In work, as in life, no one’s perfect. We all have what consulting expert and WordSmithRapport CEO Karima Mariama-Arthur, Esq., refers to as “dim areas” that threaten to derail our careers. Luckily, there are ways to address our professional shortcomings, and in a terrific Black Enterprise post titled “How to Hack Performance Gaps,” Mariama-Arthur lists four ways to strengthen those weak spots stay as competitive as possible in this tough job market. Read to see what he suggests.
1. Find the Gaps — Begin with what Mariama-Arthur calls a “deep dive” of your overall career performance. There’ll be tendency to focus on things you’re good at, but the key here is to be completely honest with yourself and find the areas in which you need improvement. In some cases, it might be helpful to enlist others, as they can offer an unbiased outside perspective. Once you discover where your performance gaps lie, Mariama-Arthur writes, you must own up to them. “Being honest about where you are inadequate is necessary to effectively tackle the gaps,” he writes.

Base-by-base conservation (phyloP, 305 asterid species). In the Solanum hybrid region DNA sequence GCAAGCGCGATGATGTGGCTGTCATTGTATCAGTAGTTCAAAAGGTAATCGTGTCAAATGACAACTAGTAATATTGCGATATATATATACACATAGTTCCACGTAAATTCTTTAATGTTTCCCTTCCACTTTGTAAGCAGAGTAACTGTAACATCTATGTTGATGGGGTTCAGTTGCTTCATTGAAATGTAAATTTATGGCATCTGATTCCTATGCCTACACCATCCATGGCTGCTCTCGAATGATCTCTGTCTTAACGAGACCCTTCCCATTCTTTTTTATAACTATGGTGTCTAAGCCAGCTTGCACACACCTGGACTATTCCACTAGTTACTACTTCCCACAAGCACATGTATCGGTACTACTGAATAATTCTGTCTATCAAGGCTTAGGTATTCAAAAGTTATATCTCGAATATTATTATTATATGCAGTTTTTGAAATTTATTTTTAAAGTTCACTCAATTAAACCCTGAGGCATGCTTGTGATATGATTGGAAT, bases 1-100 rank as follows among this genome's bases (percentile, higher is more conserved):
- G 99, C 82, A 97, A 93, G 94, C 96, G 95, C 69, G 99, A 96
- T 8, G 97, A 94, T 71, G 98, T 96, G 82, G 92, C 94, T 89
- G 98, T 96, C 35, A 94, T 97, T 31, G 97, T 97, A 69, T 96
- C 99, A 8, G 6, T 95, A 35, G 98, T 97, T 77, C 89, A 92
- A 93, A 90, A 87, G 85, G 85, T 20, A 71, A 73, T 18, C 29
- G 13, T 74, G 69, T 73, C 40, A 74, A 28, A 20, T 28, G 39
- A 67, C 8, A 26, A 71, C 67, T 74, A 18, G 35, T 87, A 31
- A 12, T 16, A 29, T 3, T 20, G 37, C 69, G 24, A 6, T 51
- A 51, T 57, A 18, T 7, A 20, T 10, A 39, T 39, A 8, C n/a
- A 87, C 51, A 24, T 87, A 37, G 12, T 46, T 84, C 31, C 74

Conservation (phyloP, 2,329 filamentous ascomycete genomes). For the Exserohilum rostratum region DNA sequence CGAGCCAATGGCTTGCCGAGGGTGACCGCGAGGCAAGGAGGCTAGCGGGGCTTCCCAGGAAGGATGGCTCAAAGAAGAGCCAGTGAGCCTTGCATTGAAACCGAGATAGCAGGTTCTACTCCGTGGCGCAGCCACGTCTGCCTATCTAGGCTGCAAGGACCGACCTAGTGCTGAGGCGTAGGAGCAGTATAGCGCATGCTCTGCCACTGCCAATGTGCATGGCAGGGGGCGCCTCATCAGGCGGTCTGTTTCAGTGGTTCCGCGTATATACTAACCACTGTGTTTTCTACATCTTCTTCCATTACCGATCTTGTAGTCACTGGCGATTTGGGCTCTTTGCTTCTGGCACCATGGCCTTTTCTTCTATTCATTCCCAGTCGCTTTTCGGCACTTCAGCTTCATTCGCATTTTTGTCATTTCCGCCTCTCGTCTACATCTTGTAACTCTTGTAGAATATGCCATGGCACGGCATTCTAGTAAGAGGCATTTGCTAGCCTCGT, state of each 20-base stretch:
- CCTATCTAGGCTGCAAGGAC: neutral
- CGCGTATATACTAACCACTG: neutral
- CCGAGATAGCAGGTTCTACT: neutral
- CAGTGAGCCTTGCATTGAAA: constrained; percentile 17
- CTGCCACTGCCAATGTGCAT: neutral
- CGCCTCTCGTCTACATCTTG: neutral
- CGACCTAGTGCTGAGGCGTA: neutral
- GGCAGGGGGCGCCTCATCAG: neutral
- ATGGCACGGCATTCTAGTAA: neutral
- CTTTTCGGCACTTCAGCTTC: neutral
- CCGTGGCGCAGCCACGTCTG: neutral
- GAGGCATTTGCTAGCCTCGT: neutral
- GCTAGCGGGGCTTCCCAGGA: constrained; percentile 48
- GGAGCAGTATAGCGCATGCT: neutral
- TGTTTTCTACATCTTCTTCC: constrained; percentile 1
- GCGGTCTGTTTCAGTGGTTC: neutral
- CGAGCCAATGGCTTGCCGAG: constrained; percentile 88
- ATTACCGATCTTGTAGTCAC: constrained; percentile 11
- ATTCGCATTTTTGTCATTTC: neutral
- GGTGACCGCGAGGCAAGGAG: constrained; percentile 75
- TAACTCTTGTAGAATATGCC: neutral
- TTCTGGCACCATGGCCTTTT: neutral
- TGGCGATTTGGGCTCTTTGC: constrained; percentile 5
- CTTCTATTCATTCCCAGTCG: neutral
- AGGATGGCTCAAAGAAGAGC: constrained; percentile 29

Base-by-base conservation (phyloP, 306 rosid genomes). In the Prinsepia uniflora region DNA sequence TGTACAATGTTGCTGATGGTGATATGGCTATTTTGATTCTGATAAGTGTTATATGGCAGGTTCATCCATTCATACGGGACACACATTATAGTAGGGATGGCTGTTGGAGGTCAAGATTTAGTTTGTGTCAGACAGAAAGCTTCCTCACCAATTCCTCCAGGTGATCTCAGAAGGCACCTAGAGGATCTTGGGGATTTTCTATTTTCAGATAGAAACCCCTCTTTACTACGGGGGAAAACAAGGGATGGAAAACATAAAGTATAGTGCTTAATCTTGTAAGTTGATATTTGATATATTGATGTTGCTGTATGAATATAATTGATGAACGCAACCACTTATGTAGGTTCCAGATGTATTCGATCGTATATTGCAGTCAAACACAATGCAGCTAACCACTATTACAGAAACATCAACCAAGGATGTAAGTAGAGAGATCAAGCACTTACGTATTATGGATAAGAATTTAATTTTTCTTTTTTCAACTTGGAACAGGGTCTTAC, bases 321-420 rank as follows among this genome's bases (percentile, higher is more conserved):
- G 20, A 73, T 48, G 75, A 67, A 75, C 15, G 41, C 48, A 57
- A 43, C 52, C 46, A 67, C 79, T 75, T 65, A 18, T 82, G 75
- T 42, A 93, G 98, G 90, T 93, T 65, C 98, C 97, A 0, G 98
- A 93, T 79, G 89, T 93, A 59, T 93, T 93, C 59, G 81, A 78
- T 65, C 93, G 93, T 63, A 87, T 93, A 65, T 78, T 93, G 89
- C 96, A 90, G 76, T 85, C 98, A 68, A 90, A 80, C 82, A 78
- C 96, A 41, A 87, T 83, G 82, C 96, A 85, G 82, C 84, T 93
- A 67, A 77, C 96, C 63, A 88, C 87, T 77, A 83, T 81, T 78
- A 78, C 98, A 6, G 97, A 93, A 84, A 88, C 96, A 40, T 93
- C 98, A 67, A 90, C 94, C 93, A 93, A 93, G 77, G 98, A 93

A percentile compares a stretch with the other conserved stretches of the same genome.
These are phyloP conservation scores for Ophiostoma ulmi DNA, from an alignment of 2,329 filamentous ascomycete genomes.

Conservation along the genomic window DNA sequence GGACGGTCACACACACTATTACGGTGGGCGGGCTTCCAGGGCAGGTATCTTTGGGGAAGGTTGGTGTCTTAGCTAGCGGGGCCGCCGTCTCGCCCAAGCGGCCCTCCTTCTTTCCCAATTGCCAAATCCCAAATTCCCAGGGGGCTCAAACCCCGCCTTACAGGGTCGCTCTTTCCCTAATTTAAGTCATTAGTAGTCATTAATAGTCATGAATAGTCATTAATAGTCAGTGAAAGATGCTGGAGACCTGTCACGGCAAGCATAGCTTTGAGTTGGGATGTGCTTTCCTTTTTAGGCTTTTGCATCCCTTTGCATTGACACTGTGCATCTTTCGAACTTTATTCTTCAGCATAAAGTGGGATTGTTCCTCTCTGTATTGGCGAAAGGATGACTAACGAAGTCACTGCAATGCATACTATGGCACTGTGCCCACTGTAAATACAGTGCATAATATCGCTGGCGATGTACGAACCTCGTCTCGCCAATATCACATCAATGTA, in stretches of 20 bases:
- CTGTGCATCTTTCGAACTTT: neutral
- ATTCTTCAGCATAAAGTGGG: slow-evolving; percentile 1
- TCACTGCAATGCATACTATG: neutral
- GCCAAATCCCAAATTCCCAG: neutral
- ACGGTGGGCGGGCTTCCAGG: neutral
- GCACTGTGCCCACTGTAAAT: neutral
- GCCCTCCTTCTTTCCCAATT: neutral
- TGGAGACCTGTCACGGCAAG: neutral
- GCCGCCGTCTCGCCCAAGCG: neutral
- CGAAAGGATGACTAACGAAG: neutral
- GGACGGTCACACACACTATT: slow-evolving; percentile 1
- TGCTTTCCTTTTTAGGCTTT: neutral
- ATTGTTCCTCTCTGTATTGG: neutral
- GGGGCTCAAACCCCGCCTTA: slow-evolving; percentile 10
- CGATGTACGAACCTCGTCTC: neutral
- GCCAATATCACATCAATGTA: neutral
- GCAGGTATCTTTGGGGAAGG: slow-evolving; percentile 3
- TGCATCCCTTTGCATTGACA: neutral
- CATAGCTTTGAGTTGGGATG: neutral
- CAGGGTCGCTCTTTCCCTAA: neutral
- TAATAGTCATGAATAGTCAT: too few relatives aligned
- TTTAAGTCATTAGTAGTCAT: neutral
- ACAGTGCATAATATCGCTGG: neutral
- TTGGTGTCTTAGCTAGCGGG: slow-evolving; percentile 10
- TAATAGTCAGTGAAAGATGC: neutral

2. Get Expert Help — Fixing performance gaps can be a difficult process. It’s not the kind of thing you can do completely by yourself. You might need someone to guide you through the process, and if your deep dive reveals holes in your skill set — i.e. your Excel game really needs some work — find teachers that can patch ’em up. It might even be that doing research or reading the right book solves the problem. In any case, don’t go it alone.
3. Take Action — It’s not enough to know where you could be better. You’ve got to actually make yourself better. Take swift, strong action, Mariama-Arthur writes, and use all of that “stockpiled” information — the result of your research and/or work with experts — to actually make the changes that need to be made.
4. Revisit the Issue(s) — Often times, performance gaps require more than quick fixes. The first strategy you use to address them might not work. The only way to know for sure, though, is to reassess the situation and suss out whether your changes had any effect. “Does your overall performance reflect the new level of thinking and skill that you’ve acquired?” Mariama-Arthur writes. “If not, you’ll need to determine what went wrong and devise a new plan of action.”